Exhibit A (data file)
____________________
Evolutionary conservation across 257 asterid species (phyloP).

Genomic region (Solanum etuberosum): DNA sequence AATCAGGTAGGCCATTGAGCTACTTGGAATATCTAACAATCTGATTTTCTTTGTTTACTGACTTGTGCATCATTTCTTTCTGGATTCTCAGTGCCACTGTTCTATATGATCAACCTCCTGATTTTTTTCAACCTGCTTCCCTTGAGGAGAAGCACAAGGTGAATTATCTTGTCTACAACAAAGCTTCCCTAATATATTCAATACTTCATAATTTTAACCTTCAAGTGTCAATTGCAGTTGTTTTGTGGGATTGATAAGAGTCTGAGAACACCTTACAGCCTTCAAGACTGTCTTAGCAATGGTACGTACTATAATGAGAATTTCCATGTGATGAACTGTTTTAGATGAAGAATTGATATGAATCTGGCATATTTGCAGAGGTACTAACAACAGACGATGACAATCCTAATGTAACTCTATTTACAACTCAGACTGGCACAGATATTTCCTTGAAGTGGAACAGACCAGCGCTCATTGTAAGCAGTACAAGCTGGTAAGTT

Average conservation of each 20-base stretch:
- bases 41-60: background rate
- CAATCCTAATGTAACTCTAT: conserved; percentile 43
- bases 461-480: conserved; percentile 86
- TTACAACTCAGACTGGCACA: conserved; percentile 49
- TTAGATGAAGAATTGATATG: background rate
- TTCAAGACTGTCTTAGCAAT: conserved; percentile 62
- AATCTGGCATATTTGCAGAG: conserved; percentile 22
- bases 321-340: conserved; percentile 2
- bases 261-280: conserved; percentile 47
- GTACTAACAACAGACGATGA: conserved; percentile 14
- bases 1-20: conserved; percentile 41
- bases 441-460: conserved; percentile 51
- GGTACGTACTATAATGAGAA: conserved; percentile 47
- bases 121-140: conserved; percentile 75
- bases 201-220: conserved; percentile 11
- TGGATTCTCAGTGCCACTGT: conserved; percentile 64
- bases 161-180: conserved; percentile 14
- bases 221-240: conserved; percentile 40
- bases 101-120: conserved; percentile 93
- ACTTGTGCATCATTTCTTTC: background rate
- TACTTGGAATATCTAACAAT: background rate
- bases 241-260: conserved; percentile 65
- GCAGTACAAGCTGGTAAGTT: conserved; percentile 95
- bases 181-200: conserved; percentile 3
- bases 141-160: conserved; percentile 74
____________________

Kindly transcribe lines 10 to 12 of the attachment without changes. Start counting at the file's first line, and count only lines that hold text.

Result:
- AATCTGGCATATTTGCAGAG: conserved; percentile 22
- bases 321-340: conserved; percentile 2
- bases 261-280: conserved; percentile 47